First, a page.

Your dog might not be much in the mood for playing, but you never know. You could turn on some white noise and use aromatherapy and your pup calms right down. Then, they might feel like snacking or chewing on their favorite rubber toy. You do want to have these options close by should the urge strike. Whatever comforts your dog is what they need right now, so keep that in mind.
Prep a Room Your Dog Can Hide In
Many dogs make a run for it in their panicked state. They’ll try to get as far away from the sound of the fireworks as possible. If you know you’ll have fireworks in your neighborhood, such as on the Fourth of July, then ready a room for your dog ahead of time.
You want to select a room that’s as far away from the source of noise as possible. If every room is equidistant to where the fireworks are emanating, then choose the one with the fewest windows. We’ll talk more about windows in a moment.
Make this room as comforting for your pooch as possible. Take in their favorite items, like a second bed, a blanket, and even a shirt with your scent on it. Some toys and treats are also good to have. If the room has a radio or TV, turn these on. Add some natural canine aromatherapy scents as well. Your dog should want to spend their time here during the fireworks.
Keep Your Curtains and Windows Closed
Okay, so let’s talk more about windows. Besides the distressing noise of the fireworks, your dog also doesn’t like the sight of them. Seeing the fireworks in action can make their sense of fear even more acute.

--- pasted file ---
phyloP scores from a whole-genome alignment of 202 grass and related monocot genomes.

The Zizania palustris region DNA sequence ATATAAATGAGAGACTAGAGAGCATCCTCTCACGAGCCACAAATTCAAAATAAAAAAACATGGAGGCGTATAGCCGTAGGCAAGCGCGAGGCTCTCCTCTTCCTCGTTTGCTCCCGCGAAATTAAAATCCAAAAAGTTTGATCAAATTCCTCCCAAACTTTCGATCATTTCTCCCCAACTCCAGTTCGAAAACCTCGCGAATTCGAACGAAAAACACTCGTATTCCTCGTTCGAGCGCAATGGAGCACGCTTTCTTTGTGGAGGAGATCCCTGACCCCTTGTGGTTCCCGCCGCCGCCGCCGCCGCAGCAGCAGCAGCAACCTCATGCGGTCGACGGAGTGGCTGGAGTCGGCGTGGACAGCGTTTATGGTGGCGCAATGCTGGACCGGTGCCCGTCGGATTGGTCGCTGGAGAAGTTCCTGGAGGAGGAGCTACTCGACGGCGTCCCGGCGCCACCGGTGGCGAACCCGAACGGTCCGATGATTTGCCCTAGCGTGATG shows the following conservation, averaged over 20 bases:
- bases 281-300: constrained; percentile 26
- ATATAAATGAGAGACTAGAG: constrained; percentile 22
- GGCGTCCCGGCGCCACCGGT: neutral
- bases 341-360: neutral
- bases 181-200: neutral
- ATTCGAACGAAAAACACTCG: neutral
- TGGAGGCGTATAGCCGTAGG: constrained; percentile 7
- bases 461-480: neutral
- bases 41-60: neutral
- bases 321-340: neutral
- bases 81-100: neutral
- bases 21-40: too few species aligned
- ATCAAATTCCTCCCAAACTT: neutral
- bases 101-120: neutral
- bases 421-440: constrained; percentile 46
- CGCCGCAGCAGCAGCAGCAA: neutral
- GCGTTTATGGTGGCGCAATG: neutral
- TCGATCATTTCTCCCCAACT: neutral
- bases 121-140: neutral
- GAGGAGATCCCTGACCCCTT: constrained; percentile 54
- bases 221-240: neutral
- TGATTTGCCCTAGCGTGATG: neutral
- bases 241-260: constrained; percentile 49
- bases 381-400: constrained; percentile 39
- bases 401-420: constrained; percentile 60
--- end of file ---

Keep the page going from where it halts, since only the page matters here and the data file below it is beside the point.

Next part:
This one is a simple enough fix. You want to go through each room in your home and close the windows. Considering most fireworks happen during the summertime, you probably already have the windows shut and the air conditioner on anyway.
Further, you also want to close all the blinds and curtains. The less your dog can see of the fireworks, the better.
You’re going to be worried about your dog, especially if this their first ordeal with fireworks. It’s perfectly normal to feel bad for your canine companion, but you can’t let it show. Dogs can pick up on our emotions, good or bad. If you begin behaving like you’re nervous and anxious, you’re only going to make your dog feel more stressed.
Instead, you must try to maintain a cool, upbeat exterior. Smile at your dog, remain chipper and act like everything is fine. This tells your dog that the situation isn’t as bad as it seems.
Don’t Keep Your Dog Outside During Fireworks
Part of owning a dog is missing some fireworks shows. It’s selfish to try to watch the fireworks from your porch or backyard while your dog is inside making themselves crazy with worry. It’s even more selfish to bring your dog out with you, where they’re exposed to the full brunt of the sights and sounds from the fireworks.
You want to stay inside with your dog during the fireworks. It’s within your dog’s best interest, as you can monitor them. Also, you being there with them might be enough to start calming them down.